Surprisingly, Subaru hasn’t published technical details and pictures of the concept’s interior.

    What’s next?

    While official launch information isn’t available yet, the production version of the next Impreza is expected to bow at a major auto show next year. Essentially a toned-down version of the concept that will be shown in Tokyo, it will be lighter and wide than the current model because it will ride on a brand new platform developed to underpin most of Subaru’s next-gen lineup.

    Mechanically, the 2017 Impreza will usher in more efficient flat-four engines fitted with direct fuel-injection and Subaru’s fuel-saving cylinder deactivation technology. A plug-in hybrid model might join the lineup a little later in the production run.

  • Honda’s future fuel cell vehicles to sport conventional styling

    October 28, 2015
    Honda’s latest Fuel Cell Vehicle, due out this week at the Tokyo Motor Show, looks radically different from anything else in the automaker’s lineup, but that could change by the end of the decade.

    That’s because Honda is working alongside General Motors to develop an all-new hydrogen fuel cell system by 2020. That new fuel cell promises to be significantly smaller than today’s unit, making it easier to package into conventional vehicles.

    “The most important thing with this FCV is getting the fuel cell stack under the bonnet,” Kiyoshi Shimizu, chief engineer for large projects at Honda’s R&D center, told Autocar. “That means that it can be accommodated with gasoline engine-like packaging in the future, and this opens up lots of possibilities; we could use the same stack in an SUV as in a saloon. In the future we will not need a dedicated design for a fuel cell vehicle.”

    Using more conventional styling could help jumpstart fuel cell sales. Cost reduction will be another big help; The fuel cell stack in Honda’s FCV is 90 percent cheaper to build than the one used in the company’s previous FCX Clarity. Those costs should only continue to fall with further development.

    Honda will introduce its next-generation FCV in 2020, but it remains to be seen when the tech might be offered in a run-of-the-mill model like the CR-V crossover or Accord mid-size.

  • Ford posts best-ever quarterly results

    October 28, 2015
    Thanks to brisk sales of its higher-margin vehicles in the United States, Ford has posted its best quarterly results in company history.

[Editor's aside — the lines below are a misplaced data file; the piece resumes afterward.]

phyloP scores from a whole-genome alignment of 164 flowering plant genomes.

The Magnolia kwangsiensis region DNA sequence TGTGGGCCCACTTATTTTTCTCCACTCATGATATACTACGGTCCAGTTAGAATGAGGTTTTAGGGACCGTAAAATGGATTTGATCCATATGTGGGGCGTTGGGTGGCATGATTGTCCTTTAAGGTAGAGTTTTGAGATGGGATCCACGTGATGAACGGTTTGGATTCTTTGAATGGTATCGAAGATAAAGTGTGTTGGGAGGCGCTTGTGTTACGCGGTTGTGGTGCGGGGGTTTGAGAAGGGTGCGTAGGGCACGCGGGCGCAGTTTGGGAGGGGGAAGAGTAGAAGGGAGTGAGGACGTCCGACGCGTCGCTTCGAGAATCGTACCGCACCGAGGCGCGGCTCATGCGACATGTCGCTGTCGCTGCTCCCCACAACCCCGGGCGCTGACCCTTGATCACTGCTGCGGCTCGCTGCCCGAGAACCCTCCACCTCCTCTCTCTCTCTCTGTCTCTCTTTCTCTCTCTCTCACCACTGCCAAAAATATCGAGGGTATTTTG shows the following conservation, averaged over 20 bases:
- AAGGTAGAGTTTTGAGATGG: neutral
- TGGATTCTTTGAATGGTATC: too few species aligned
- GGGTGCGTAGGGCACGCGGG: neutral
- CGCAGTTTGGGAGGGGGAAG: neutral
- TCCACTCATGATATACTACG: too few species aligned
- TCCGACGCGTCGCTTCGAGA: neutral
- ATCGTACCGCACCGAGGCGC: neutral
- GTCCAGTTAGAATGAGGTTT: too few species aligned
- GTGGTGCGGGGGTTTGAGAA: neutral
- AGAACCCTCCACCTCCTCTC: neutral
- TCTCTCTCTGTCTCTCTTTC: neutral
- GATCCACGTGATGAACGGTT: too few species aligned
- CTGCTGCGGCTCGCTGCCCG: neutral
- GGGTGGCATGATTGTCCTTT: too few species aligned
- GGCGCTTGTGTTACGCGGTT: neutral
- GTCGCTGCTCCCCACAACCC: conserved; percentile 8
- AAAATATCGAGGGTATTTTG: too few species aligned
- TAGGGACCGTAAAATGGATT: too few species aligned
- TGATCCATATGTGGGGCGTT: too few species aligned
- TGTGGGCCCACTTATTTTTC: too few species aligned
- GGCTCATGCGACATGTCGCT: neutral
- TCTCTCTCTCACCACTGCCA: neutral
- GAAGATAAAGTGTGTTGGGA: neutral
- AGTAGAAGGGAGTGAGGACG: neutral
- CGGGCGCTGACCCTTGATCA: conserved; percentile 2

Ford announced on Tuesday that third quarter pretax profits shot up 89 percent to $2.7 billion. That figure is the highest quarterly profit recorded in the company’s long history. Ford pocketed a net income of $1.9 billion, up from $833 million during Q3 of 2014.

    Fatter operating margins were a large part of Ford’s success during the quarter. The automaker’s operating margins checked in at 11.3 percent during the period, up from 7.1 percent during the same period a year prior.

    “The Ford team delivered an outstanding quarter — with record third quarter profit, best quarter ever for North America, higher wholesales, higher revenue, higher market share and improved margin,” said CEO Mark Fields. “We are delivering a breakthrough year.”

    After a sluggish start, Ford’s new F-Series line had its best third quarter in nearly a decade. Sales at Ford’s Lincoln luxury brand were also up 15 percent during the period.

    North America was easily the brightest spot in Ford’s portfolio, with the region pulling in $2.7 billion in pre-tax income. Europe remains a weak point, with the division losing $182 million on a pre-tax basis. That compares to a $257 million pre-tax profit in Q3 of 2014.

    In South America Ford posted a $163 million loss compared to a $7 million profit last year. Ford’s Asia Pacific arm went from a $24 million loss in 2014 to a pre-tax profit of $20 million in 2015.

    Ford isn’t expecting a repeat performance during the fourth quarter due to costs associated with an upcoming UAW contract.

    Photo by Mark Elias.